Secure the roots.
Focus on the zone around a tree approximately where the branches extend. Roots can extend beyond this zone however this is the location where roots are more delicate. The secret is to make sure that the soil is not too compact so that roots can keep taking in water and oxygen.
Secure the bark.
Think about the bark as an armour that secures the tree. Safeguarding the tree bark will prevent infections, illness or insect activity. Keep an eye out for prospective risks that could harm tree bark, consisting of:.
- Vehicles: trees near roadways or driveways can suffer hits from tall vehicles. Get rid of lower branches to prevent breakage and make certain trees are visible at night.
- Sprinkler system: a spray of water that repetitively strikes bark at the very same location can trigger damage. If you use sprinklers to water your yard, ensure these do not directly strike trees.
- Branches: branches rubbing against each other can trigger damage to the bark. Prune branches properly so branches don’t get entwined.
- Yard devices: put on; t get lawn devices close to the tree trunks as this can trigger major damage to the bark.
Trees usually thrive well in existing wetness conditions and don’t require any additional watering. However, depending upon your regional environment, you may need to water your trees throughout extended periods of drought. If you do need to water trees in the summer, a periodic deep watering is preferred to a regular misting. In winter season trees shouldn’t need any watering.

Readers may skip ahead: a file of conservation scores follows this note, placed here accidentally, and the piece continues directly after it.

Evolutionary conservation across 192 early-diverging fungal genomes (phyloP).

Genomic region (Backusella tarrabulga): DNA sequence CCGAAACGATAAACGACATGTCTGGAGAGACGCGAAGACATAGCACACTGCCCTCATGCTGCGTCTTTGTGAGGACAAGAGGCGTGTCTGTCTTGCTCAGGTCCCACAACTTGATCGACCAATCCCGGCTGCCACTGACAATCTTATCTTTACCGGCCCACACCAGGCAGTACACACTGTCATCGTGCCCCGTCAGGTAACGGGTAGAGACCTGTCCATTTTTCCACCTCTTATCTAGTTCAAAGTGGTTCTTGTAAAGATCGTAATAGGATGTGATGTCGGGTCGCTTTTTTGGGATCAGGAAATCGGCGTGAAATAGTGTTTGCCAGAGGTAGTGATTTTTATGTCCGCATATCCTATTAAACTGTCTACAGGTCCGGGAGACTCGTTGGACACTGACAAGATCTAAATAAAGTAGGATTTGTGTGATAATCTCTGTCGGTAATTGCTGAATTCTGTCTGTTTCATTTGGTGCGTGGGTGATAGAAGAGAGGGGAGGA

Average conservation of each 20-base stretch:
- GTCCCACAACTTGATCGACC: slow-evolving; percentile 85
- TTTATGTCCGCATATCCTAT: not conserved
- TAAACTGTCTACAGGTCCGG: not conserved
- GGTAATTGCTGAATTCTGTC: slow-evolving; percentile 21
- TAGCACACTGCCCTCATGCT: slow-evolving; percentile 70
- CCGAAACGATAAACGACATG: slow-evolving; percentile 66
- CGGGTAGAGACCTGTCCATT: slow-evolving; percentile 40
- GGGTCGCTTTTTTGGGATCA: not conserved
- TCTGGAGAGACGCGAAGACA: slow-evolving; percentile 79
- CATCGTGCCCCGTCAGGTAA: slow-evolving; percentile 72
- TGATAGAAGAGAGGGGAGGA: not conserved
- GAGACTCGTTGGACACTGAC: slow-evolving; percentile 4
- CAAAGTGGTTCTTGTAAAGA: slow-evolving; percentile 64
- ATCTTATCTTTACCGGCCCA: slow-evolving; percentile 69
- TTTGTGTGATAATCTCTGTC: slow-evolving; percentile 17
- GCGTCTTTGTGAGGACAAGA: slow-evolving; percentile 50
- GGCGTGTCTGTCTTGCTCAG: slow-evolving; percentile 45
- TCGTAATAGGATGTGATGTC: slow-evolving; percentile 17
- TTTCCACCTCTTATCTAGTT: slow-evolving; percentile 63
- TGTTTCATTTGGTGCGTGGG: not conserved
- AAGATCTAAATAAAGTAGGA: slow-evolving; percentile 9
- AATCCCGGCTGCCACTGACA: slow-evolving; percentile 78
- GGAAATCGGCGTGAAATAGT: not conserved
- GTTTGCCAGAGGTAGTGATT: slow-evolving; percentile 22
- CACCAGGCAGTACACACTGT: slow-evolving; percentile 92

We’ve formerly written about pruning trees as it’s a crucial part of tree maintenance. It’s something you can do yourself if you know exactly what you are doing, otherwise you can always work with a professional. The main points to look out for are:.
- Crossing branches: eliminate the smaller branch so the stronger one can grow without being damaged.
- Broken and dead branches: a tidy cut will help the tree recover.
Low branches: eliminate branches that are low and are susceptible to damage (i.e. by an effect). You can likewise get rid of low branches for visual purposes.
Keep soil healthy.
There are two methods you can make certain that the soil around your tree is rich in nutrients.
- Use mulch. Spread a layer of mulch around your tree, about 2 to 4 inches thick. The mulch does not need to touch the trunk.
- Plant yard or some kind of ground cover. Dead plant material will decay in the ground and enrich the soil. Ensure your plants can thrive in the shade and that their roots do not take on the tree.
Nearby Areas That We Cover:
Laytown (Irish: An Inse, meaning “the holm”) is a village in County Meath, Ireland, located on the R150 regional road and overlooking the Irish Sea. Historically it was called Ninch, after the townland it occupies. Together with the neighbouring villages of Mornington and Bettystown it comprises the census town of Laytown-Bettystown-Mornington with a combined population of 10,889 at the 2011 Census, which is part of the wider area collectively known as East Meath. The 2016 Census recorded a population of 11,872 in the area which is now called Laytown-Bettystown-Mornington-Donacarney.